Thus, APM is a very broad category important not only to DevOps and other practitioners but also to business. APM encompasses a range of processes and strategies that support the goal of keeping applications available and performing optimally.
RUM and APM
Perhaps the best way to think about the relationship between RUM and APM is to approach RUM as one specific technique that can support your overall APM strategy.
As noted above, RUM is a specific type of application monitoring that relies on the passive collection of data produced by real users to identify application availability or performance issues. On its own, RUM won’t provide all of the insight that you need to guarantee application performance in all respects. For example, it is typically not very useful for optimizing application performance at scale, since it is hard to know how your application will perform when the number of users doubles if the only data you are looking at is real-user data that reflects the current number of users. Synthetic testing is a better way of simulating and studying the conditions you’ll have to contend with if you need to support more users.
On the other hand, RUM provides insights that are difficult to achieve through other APM techniques. Above all, it is the best way of knowing how real users actually use an application. For instance, if you want to know which activity users engage in that triggers a slowdown in application performance, RUM can help you to do that. Other types of monitoring cannot; it’s hard to synthesize actual human users.
So a term like RUM vs. APM is a bit misleading. It’s best to view RUM as one of the key techniques for building an overall APM strategy.
RUM beyond APM
It’s worth noting, too, that the usefulness of RUM is not limited strictly to supporting a broader APM strategy. RUM can also help to achieve goals that fall beyond the scope of APM.
For example, RUM can help you trace a user’s journey within your application by identifying which features users use first when they open the application, how long they spend using different features, and what they are doing before they close the application. This type of data is valuable for planning updates to your application, as well as for marketing purposes.
Another key advantage of RUM is that it can help with crash reporting. When you perform RUM, your end-users typically interact with a client-side frontend that may crash or experience other stability issues independent of the backend. Getting this information via APM is harder because you usually don’t have a good way of collecting data from within an end user’s local environment; APM only helps you monitor the server-side and backend components of an application. Frontend performance and reliability are equally important for delivering a quality user experience, and RUM can provide important insights in this regard.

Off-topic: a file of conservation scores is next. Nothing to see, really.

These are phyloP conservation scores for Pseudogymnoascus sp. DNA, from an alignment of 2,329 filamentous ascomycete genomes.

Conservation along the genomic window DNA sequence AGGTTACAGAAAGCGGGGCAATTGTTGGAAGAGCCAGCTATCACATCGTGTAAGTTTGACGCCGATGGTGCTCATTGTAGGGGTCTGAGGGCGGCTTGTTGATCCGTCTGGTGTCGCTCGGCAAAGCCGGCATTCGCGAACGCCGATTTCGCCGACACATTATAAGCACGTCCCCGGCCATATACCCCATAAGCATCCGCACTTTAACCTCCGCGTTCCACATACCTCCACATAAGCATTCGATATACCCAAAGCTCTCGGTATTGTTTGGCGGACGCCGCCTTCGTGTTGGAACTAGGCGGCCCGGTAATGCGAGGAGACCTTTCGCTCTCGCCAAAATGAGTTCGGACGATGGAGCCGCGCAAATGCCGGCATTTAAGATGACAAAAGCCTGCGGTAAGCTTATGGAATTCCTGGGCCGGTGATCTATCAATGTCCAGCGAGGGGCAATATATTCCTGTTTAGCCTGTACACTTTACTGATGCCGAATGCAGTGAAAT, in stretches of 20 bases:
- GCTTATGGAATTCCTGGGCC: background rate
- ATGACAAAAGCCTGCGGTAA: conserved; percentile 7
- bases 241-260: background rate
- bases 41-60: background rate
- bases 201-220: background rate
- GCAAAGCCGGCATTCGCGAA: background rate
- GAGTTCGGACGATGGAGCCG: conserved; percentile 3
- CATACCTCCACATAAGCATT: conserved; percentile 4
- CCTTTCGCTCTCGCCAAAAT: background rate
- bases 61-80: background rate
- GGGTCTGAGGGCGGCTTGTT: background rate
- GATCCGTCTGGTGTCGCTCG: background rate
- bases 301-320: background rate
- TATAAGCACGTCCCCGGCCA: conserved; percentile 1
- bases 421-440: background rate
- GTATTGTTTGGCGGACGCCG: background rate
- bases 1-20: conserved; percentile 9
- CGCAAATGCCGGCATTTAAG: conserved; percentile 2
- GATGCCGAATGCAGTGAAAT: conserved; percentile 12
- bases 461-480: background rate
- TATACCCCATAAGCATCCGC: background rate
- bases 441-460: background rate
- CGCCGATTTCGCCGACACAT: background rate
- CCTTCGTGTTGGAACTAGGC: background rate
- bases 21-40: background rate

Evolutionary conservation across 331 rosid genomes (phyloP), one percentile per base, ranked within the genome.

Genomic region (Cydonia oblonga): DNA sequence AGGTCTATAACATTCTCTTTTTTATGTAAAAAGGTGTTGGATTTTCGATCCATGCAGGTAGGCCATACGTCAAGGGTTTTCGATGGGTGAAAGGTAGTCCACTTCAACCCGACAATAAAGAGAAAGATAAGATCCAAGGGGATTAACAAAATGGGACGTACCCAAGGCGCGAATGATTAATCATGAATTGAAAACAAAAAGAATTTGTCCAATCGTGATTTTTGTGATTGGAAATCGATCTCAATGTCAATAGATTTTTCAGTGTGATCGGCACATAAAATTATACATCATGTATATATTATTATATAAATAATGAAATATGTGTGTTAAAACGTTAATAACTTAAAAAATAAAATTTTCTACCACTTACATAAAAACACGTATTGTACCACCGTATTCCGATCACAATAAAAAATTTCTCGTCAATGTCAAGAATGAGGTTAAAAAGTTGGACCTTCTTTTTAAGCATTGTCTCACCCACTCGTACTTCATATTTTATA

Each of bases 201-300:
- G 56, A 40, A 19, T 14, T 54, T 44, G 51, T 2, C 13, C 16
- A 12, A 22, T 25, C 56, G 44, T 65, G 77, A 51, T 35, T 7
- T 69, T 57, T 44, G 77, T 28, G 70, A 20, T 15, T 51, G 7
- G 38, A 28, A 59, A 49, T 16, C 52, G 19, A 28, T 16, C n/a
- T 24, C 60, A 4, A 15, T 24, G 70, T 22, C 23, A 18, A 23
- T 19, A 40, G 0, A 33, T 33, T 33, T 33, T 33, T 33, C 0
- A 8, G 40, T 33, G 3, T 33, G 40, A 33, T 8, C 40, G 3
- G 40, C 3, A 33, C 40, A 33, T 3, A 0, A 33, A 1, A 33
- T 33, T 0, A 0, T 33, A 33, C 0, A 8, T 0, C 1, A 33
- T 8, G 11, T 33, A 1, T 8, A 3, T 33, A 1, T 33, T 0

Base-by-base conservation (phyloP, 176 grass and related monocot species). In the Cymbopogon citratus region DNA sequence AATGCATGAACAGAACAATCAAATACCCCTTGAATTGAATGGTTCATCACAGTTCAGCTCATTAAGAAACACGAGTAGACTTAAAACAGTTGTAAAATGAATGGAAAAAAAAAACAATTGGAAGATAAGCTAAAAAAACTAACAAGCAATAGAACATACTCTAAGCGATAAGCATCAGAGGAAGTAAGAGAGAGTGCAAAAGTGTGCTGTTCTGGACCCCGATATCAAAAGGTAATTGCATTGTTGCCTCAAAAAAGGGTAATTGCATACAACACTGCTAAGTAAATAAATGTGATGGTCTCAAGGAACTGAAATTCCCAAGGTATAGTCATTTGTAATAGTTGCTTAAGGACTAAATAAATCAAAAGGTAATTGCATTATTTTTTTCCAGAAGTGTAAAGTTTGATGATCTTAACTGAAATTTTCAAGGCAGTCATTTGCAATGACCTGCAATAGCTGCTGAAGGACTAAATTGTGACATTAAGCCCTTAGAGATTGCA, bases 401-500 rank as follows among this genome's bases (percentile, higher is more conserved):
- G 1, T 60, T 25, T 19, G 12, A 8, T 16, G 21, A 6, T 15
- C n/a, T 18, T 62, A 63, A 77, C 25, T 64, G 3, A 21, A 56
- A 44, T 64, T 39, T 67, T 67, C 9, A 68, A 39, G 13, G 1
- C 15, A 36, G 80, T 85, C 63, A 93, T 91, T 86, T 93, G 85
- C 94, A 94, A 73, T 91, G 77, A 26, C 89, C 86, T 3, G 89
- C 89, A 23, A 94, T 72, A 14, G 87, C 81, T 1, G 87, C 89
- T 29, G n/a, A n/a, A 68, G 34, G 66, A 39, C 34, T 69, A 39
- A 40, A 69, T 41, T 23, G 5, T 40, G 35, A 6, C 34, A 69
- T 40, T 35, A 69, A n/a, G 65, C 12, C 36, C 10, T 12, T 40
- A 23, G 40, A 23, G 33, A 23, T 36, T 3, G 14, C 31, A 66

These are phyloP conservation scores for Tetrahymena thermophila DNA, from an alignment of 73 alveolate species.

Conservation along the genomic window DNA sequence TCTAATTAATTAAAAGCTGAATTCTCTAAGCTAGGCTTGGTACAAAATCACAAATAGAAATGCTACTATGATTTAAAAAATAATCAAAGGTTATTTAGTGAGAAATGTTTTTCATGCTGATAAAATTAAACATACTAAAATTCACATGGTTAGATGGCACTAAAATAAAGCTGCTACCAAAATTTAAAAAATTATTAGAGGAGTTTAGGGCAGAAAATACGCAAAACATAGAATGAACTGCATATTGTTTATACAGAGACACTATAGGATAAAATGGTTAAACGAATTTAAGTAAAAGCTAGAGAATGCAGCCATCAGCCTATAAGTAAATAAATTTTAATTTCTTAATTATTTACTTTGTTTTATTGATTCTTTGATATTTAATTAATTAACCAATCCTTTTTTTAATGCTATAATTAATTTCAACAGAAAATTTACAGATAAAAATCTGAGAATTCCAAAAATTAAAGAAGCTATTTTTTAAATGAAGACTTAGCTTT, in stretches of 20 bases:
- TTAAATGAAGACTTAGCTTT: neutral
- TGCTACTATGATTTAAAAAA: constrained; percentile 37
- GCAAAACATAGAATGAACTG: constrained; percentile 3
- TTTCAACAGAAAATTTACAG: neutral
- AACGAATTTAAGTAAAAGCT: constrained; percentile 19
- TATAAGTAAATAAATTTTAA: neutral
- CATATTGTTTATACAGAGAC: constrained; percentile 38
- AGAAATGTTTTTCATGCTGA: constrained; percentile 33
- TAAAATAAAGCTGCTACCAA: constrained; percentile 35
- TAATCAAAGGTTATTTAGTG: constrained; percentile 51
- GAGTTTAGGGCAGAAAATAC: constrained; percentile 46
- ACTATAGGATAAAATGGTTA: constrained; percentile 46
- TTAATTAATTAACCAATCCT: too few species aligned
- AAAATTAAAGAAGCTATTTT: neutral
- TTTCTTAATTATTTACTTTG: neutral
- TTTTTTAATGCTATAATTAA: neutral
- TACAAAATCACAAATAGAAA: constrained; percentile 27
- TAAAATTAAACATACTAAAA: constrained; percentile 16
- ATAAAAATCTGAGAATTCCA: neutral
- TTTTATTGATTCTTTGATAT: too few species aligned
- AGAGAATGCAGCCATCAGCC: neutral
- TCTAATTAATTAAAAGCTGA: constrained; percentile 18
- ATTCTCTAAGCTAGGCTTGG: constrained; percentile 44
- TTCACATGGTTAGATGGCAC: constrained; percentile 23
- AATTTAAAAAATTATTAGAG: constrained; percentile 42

RUM and APM are both important techniques for optimizing application performance and achieving a happy end-user experience. One is not a replacement for the other — In fact, RUM is an important part of APM in many cases. And as we’ve noted, RUM can even help you achieve goals that extend beyond APM itself.
The bottom line: If you haven’t yet added RUM to your application management toolset, now is the time to explore the possibilities that RUM offers. It can help you do APM better, and it may help you optimize the user experience in other ways, too. Looking for a Real User Monitoring and/or a synthetic monitoring solution? You’ve come to the right place.
Chris Tozzi has worked as a journalist and Linux systems administrator. He has particular interests in open source, agile infrastructure, and networking. He is Senior Editor of content and a DevOps Analyst at Fixate IO. His latest book, For Fun and Profit: A History of the Free and Open Source Software Revolution, was published in 2017.